Interviewing Celebrities for Your Documentary

I freely admit that as long as I’ve been in this business I still get excited when I interview certain celebrities. However, for the celebrities themselves, the excitement just isn’t there. Most of them have been interviewed a thousand times (some literally), especially if they’re promoting a new project. And it’s generally a tedious and boring exercise from their side of the microphone. However, I have found that by mostly avoiding the standard questions that they get ad nauseam, you can bring them to life and get past the standard canned answers.

My simplest technique to get celebrities to open up is to do my homework on their passions and just talk about the actual substance of what they do. So many celebrity interviews are about their social lives, salary, and lifestyle aspects, that most never get past the tabloid surface. There’s a reason why everyone tunes in when master interviewers like Oprah Winfrey or Howard Stern interview a celebrity—they know they’re gonna learn something new and interesting about that person.

A little bit of research—reading old interviews and articles, combing through their bio for interesting facts, studying their work—can go a long way to finding some obscure fact or some topic that that person feels strongly about, but has rarely had a chance to speak about. You’ll know when this happens, because their eyes and voice will light up. More than once I’ve been on projects where some VIP who was very adamant that he only had 20 minutes for an interview, then went on to converse for an hour or more (and sometimes well after the camera was off), because the interview tapped into issues he felt passionately about but has rarely been asked about on camera. And that’s what people want to talk about most; their passions, the things about which they feel strongest.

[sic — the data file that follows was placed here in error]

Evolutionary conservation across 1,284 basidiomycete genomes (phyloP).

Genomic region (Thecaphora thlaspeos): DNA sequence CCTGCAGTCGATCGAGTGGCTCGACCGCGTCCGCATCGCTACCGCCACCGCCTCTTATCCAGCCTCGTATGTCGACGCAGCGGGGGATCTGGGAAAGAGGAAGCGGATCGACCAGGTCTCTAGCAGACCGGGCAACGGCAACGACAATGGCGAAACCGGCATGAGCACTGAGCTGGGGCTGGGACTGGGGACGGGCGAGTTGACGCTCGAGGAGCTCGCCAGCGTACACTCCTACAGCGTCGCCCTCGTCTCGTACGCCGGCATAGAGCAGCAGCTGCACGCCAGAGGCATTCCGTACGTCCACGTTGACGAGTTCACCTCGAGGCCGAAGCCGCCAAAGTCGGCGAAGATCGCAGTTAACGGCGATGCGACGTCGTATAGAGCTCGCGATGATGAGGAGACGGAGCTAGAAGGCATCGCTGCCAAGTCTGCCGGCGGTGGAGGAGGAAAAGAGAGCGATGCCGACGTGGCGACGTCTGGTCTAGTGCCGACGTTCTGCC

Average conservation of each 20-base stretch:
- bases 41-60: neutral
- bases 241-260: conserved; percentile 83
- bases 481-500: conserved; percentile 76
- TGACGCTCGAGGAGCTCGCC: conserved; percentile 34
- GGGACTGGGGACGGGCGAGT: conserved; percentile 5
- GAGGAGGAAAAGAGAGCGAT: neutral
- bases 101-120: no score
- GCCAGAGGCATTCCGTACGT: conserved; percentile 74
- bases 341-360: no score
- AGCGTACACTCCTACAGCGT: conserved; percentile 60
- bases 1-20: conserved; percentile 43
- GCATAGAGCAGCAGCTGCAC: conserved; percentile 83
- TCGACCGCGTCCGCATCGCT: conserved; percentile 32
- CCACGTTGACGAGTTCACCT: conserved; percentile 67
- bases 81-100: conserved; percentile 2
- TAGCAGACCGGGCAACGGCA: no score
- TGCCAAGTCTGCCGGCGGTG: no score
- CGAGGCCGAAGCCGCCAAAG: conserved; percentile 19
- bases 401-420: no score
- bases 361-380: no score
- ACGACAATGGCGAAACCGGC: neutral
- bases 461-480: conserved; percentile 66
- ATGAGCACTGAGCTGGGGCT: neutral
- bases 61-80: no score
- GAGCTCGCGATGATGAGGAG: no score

Even if your goal is more shallow, touch on those passions first and they’re much more likely to open up and maybe share something new about a juicier aspect of their personal life or their new secret project once they know you’ve done your homework and respect and know them as a musician, actor, athlete, etc., and not just as a celebrity. Remember, a good interview is just an engaging conversation. Ask the questions that no one else has asked. Make people think. Demonstrate your deep knowledge and sincere interest in what they do and the things they love and you will get better results almost every time.

Excerpt from The Shut Up and Shoot Documentary Guide: A Down & Dirty DV Production, 2nd Edition by Anthony Q. Artis © 2014 Taylor and Francis Group. All Rights Reserved.

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